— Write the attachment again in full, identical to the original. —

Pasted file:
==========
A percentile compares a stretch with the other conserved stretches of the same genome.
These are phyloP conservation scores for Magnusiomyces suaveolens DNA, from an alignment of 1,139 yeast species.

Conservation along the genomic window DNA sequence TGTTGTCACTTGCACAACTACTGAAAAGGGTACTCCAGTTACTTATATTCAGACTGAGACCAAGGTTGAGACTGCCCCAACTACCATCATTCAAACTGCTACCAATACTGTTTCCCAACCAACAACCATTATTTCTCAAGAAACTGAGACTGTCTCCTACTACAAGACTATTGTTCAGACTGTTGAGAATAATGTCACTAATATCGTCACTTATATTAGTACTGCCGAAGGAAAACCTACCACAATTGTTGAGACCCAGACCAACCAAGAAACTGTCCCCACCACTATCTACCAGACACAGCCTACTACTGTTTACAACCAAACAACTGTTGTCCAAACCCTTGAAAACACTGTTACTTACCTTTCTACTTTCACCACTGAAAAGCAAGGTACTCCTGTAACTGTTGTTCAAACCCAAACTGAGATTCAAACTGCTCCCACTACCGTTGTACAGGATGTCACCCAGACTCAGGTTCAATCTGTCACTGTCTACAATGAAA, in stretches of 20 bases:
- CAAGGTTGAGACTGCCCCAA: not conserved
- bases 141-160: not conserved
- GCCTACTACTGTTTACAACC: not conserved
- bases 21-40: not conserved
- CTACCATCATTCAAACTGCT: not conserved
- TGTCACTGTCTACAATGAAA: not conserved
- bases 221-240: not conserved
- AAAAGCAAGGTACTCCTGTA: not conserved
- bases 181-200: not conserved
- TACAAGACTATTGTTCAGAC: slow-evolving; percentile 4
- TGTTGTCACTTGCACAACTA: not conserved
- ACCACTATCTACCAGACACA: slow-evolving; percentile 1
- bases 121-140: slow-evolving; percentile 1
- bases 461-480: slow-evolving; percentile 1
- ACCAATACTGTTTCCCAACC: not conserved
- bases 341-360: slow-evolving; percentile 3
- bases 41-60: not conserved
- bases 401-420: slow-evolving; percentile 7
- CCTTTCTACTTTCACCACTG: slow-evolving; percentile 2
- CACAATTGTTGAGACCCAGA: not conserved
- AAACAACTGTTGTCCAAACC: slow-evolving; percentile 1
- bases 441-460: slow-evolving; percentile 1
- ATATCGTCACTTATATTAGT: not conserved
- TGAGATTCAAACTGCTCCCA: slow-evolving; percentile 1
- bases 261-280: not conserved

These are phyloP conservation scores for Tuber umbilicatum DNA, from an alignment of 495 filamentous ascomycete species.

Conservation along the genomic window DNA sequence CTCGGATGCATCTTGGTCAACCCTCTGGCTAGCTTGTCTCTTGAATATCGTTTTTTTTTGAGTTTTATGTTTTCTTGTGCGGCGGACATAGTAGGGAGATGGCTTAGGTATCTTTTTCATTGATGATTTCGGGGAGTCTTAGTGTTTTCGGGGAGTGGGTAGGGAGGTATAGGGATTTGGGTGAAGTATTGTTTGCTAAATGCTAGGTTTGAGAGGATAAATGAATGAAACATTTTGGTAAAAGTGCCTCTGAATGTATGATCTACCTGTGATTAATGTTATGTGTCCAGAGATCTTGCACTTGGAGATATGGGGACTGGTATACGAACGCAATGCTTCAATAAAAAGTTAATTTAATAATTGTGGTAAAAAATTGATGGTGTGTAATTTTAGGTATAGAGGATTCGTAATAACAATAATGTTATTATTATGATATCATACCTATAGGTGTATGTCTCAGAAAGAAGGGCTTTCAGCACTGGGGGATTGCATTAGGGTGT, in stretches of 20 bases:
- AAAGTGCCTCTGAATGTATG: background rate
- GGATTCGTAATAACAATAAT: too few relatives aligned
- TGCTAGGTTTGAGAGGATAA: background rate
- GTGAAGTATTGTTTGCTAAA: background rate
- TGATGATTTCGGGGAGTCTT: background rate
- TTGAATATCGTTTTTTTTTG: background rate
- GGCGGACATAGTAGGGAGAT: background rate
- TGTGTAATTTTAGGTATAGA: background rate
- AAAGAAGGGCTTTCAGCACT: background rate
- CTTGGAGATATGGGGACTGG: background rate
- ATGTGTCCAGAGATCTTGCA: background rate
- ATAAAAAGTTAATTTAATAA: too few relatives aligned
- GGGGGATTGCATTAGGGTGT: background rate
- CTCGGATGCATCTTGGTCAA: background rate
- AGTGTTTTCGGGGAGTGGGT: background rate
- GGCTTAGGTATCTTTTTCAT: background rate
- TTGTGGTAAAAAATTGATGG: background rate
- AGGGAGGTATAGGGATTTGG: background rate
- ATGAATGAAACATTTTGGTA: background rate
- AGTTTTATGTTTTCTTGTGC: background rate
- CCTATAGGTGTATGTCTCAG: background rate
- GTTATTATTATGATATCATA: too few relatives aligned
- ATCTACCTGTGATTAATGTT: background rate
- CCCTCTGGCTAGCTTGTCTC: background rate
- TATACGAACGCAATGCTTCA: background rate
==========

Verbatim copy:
A percentile compares a stretch with the other conserved stretches of the same genome.
These are phyloP conservation scores for Magnusiomyces suaveolens DNA, from an alignment of 1,139 yeast species.

Conservation along the genomic window DNA sequence TGTTGTCACTTGCACAACTACTGAAAAGGGTACTCCAGTTACTTATATTCAGACTGAGACCAAGGTTGAGACTGCCCCAACTACCATCATTCAAACTGCTACCAATACTGTTTCCCAACCAACAACCATTATTTCTCAAGAAACTGAGACTGTCTCCTACTACAAGACTATTGTTCAGACTGTTGAGAATAATGTCACTAATATCGTCACTTATATTAGTACTGCCGAAGGAAAACCTACCACAATTGTTGAGACCCAGACCAACCAAGAAACTGTCCCCACCACTATCTACCAGACACAGCCTACTACTGTTTACAACCAAACAACTGTTGTCCAAACCCTTGAAAACACTGTTACTTACCTTTCTACTTTCACCACTGAAAAGCAAGGTACTCCTGTAACTGTTGTTCAAACCCAAACTGAGATTCAAACTGCTCCCACTACCGTTGTACAGGATGTCACCCAGACTCAGGTTCAATCTGTCACTGTCTACAATGAAA, in stretches of 20 bases:
- CAAGGTTGAGACTGCCCCAA: not conserved
- bases 141-160: not conserved
- GCCTACTACTGTTTACAACC: not conserved
- bases 21-40: not conserved
- CTACCATCATTCAAACTGCT: not conserved
- TGTCACTGTCTACAATGAAA: not conserved
- bases 221-240: not conserved
- AAAAGCAAGGTACTCCTGTA: not conserved
- bases 181-200: not conserved
- TACAAGACTATTGTTCAGAC: slow-evolving; percentile 4
- TGTTGTCACTTGCACAACTA: not conserved
- ACCACTATCTACCAGACACA: slow-evolving; percentile 1
- bases 121-140: slow-evolving; percentile 1
- bases 461-480: slow-evolving; percentile 1
- ACCAATACTGTTTCCCAACC: not conserved
- bases 341-360: slow-evolving; percentile 3
- bases 41-60: not conserved
- bases 401-420: slow-evolving; percentile 7
- CCTTTCTACTTTCACCACTG: slow-evolving; percentile 2
- CACAATTGTTGAGACCCAGA: not conserved
- AAACAACTGTTGTCCAAACC: slow-evolving; percentile 1
- bases 441-460: slow-evolving; percentile 1
- ATATCGTCACTTATATTAGT: not conserved
- TGAGATTCAAACTGCTCCCA: slow-evolving; percentile 1
- bases 261-280: not conserved

These are phyloP conservation scores for Tuber umbilicatum DNA, from an alignment of 495 filamentous ascomycete species.

Conservation along the genomic window DNA sequence CTCGGATGCATCTTGGTCAACCCTCTGGCTAGCTTGTCTCTTGAATATCGTTTTTTTTTGAGTTTTATGTTTTCTTGTGCGGCGGACATAGTAGGGAGATGGCTTAGGTATCTTTTTCATTGATGATTTCGGGGAGTCTTAGTGTTTTCGGGGAGTGGGTAGGGAGGTATAGGGATTTGGGTGAAGTATTGTTTGCTAAATGCTAGGTTTGAGAGGATAAATGAATGAAACATTTTGGTAAAAGTGCCTCTGAATGTATGATCTACCTGTGATTAATGTTATGTGTCCAGAGATCTTGCACTTGGAGATATGGGGACTGGTATACGAACGCAATGCTTCAATAAAAAGTTAATTTAATAATTGTGGTAAAAAATTGATGGTGTGTAATTTTAGGTATAGAGGATTCGTAATAACAATAATGTTATTATTATGATATCATACCTATAGGTGTATGTCTCAGAAAGAAGGGCTTTCAGCACTGGGGGATTGCATTAGGGTGT, in stretches of 20 bases:
- AAAGTGCCTCTGAATGTATG: background rate
- GGATTCGTAATAACAATAAT: too few relatives aligned
- TGCTAGGTTTGAGAGGATAA: background rate
- GTGAAGTATTGTTTGCTAAA: background rate
- TGATGATTTCGGGGAGTCTT: background rate
- TTGAATATCGTTTTTTTTTG: background rate
- GGCGGACATAGTAGGGAGAT: background rate
- TGTGTAATTTTAGGTATAGA: background rate
- AAAGAAGGGCTTTCAGCACT: background rate
- CTTGGAGATATGGGGACTGG: background rate
- ATGTGTCCAGAGATCTTGCA: background rate
- ATAAAAAGTTAATTTAATAA: too few relatives aligned
- GGGGGATTGCATTAGGGTGT: background rate
- CTCGGATGCATCTTGGTCAA: background rate
- AGTGTTTTCGGGGAGTGGGT: background rate
- GGCTTAGGTATCTTTTTCAT: background rate
- TTGTGGTAAAAAATTGATGG: background rate
- AGGGAGGTATAGGGATTTGG: background rate
- ATGAATGAAACATTTTGGTA: background rate
- AGTTTTATGTTTTCTTGTGC: background rate
- CCTATAGGTGTATGTCTCAG: background rate
- GTTATTATTATGATATCATA: too few relatives aligned
- ATCTACCTGTGATTAATGTT: background rate
- CCCTCTGGCTAGCTTGTCTC: background rate
- TATACGAACGCAATGCTTCA: background rate